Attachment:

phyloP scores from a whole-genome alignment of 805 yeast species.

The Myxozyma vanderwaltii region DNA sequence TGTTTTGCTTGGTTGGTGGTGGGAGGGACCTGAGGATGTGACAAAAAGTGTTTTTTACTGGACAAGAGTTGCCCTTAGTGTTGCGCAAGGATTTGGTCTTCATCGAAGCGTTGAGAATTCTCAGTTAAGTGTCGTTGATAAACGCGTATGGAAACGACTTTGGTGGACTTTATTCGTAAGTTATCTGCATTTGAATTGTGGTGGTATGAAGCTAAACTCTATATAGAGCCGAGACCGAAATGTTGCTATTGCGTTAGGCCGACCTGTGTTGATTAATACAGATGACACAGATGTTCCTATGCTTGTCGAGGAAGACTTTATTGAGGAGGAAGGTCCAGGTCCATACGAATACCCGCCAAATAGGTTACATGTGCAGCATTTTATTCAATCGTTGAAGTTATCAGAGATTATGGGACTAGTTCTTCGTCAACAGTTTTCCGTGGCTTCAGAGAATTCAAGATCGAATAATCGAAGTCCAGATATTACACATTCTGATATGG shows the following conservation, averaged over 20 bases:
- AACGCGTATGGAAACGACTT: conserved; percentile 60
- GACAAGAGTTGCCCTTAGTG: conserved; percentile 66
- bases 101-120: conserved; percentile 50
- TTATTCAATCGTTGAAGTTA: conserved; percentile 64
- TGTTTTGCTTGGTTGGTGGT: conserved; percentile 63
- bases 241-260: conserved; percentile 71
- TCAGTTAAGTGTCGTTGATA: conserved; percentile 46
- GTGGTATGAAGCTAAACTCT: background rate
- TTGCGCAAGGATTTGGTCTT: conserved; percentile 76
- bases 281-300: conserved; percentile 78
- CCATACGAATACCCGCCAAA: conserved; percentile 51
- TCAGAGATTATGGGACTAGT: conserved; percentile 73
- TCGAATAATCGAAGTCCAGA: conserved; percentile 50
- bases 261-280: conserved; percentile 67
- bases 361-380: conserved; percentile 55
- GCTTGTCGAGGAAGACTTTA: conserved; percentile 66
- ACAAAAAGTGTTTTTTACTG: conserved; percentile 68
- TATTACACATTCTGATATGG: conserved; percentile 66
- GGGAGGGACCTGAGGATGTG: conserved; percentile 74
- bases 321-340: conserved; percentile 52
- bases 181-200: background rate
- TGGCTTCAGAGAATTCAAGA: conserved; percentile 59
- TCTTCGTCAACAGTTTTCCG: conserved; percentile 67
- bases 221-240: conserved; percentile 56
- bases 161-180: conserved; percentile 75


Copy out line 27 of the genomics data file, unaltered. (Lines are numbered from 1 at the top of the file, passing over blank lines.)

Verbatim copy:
- bases 161-180: conserved; percentile 75